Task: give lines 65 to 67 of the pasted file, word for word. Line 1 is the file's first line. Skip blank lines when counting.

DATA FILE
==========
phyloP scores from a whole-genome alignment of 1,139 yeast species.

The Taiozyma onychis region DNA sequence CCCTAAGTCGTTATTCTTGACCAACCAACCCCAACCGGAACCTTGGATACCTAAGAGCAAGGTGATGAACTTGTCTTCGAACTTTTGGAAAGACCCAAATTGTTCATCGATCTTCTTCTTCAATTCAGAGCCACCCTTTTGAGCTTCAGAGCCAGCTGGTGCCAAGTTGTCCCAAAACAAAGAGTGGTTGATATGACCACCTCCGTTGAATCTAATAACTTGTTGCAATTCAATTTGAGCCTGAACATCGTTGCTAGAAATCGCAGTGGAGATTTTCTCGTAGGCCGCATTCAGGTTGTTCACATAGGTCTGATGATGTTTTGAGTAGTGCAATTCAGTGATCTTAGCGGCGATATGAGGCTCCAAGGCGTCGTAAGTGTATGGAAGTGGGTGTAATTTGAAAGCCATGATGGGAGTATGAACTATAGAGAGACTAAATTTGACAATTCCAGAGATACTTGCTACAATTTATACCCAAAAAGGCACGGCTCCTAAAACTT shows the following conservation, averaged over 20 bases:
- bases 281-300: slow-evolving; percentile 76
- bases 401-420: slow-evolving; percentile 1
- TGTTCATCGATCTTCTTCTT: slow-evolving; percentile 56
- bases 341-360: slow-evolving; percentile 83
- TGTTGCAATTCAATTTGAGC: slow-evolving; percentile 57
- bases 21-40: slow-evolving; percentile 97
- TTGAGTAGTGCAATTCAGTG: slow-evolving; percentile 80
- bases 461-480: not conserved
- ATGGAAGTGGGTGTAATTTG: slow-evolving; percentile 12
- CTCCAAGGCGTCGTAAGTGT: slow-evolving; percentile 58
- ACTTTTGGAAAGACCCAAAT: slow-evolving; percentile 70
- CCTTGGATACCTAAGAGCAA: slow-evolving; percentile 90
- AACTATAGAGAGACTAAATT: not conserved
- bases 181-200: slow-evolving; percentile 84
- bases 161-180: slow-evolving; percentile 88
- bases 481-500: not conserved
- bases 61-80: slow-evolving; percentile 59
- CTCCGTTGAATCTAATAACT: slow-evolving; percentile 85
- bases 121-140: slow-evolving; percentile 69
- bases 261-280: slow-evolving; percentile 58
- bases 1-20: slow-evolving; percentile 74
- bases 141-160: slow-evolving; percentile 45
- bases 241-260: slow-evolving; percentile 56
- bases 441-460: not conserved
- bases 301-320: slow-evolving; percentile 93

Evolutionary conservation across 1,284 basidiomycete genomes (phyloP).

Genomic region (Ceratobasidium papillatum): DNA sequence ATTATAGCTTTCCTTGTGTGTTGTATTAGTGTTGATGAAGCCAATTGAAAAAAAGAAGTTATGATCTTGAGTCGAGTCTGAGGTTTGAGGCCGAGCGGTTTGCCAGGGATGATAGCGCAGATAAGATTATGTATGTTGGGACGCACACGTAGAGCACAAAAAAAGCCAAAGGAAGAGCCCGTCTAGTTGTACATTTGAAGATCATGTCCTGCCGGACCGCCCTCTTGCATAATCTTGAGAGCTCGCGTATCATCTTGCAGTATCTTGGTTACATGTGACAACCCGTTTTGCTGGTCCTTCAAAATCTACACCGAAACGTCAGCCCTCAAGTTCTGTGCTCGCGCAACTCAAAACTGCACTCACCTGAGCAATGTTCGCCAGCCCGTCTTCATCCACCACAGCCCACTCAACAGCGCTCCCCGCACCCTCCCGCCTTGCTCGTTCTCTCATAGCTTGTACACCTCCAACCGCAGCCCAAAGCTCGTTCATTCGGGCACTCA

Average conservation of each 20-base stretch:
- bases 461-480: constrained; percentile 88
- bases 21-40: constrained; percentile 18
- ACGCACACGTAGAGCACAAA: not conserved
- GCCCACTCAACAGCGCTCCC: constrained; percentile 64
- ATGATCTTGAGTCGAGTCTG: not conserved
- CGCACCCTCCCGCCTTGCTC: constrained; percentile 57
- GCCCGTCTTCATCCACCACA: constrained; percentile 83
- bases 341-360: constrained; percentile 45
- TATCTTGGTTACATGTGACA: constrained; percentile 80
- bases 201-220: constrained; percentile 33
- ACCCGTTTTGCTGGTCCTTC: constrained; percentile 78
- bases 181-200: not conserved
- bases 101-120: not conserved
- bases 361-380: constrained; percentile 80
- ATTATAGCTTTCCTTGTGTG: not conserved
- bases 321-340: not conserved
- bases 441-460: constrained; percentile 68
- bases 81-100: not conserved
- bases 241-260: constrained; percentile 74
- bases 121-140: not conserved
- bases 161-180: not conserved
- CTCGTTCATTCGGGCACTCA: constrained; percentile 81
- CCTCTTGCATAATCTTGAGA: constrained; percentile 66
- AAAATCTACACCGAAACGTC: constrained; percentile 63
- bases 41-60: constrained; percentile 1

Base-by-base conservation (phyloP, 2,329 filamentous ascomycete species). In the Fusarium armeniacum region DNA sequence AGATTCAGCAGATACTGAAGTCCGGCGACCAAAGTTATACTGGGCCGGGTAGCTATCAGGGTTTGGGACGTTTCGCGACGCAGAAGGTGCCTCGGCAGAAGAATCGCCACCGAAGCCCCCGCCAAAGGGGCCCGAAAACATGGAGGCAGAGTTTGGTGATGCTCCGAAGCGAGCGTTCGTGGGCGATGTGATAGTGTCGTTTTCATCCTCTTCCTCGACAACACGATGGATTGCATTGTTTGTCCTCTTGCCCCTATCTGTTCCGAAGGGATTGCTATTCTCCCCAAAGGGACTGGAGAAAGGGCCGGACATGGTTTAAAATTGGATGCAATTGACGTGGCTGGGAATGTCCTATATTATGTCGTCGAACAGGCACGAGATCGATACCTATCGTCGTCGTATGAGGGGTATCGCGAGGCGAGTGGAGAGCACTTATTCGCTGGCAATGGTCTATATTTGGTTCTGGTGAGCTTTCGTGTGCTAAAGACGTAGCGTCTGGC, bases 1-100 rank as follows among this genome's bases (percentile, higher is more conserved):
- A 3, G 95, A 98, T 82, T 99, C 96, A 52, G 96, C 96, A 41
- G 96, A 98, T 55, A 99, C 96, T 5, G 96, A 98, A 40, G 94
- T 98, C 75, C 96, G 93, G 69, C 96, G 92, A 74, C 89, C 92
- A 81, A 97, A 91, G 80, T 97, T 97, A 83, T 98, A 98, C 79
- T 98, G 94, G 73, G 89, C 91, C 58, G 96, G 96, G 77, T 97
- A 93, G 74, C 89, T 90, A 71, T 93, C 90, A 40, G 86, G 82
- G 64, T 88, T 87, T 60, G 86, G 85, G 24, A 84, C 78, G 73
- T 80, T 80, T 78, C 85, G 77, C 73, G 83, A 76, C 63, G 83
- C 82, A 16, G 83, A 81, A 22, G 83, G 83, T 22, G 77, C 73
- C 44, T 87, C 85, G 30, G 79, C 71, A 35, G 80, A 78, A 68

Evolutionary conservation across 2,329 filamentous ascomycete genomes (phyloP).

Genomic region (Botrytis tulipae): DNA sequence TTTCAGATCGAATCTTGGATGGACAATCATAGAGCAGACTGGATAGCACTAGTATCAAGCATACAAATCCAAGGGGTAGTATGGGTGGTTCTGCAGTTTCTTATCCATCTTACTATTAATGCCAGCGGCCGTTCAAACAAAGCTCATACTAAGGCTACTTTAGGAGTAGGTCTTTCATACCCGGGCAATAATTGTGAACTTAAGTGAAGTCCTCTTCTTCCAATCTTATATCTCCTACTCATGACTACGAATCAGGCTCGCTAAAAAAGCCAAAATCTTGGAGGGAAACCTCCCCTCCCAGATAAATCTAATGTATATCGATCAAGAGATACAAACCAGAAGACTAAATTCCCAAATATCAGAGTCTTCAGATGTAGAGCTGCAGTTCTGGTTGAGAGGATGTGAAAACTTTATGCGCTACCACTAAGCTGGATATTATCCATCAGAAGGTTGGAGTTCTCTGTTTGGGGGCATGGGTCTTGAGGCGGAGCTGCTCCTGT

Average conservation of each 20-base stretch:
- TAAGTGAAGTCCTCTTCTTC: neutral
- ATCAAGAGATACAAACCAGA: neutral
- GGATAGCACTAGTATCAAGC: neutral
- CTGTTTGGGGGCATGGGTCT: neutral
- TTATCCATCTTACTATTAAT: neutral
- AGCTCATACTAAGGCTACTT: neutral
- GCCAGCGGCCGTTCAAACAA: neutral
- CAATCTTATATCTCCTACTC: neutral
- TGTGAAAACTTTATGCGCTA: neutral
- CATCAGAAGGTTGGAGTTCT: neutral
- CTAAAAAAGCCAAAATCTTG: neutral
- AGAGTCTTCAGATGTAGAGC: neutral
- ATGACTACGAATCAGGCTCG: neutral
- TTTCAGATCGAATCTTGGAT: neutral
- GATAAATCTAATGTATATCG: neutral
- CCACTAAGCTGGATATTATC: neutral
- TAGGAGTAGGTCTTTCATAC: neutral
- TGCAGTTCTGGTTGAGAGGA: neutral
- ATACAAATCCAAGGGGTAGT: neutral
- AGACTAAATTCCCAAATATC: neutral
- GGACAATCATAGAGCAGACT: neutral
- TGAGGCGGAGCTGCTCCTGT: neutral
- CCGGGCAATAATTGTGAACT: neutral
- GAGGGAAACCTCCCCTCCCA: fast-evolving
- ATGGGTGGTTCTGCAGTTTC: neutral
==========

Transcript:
- C 82, A 16, G 83, A 81, A 22, G 83, G 83, T 22, G 77, C 73
- C 44, T 87, C 85, G 30, G 79, C 71, A 35, G 80, A 78, A 68

Evolutionary conservation across 2,329 filamentous ascomycete genomes (phyloP).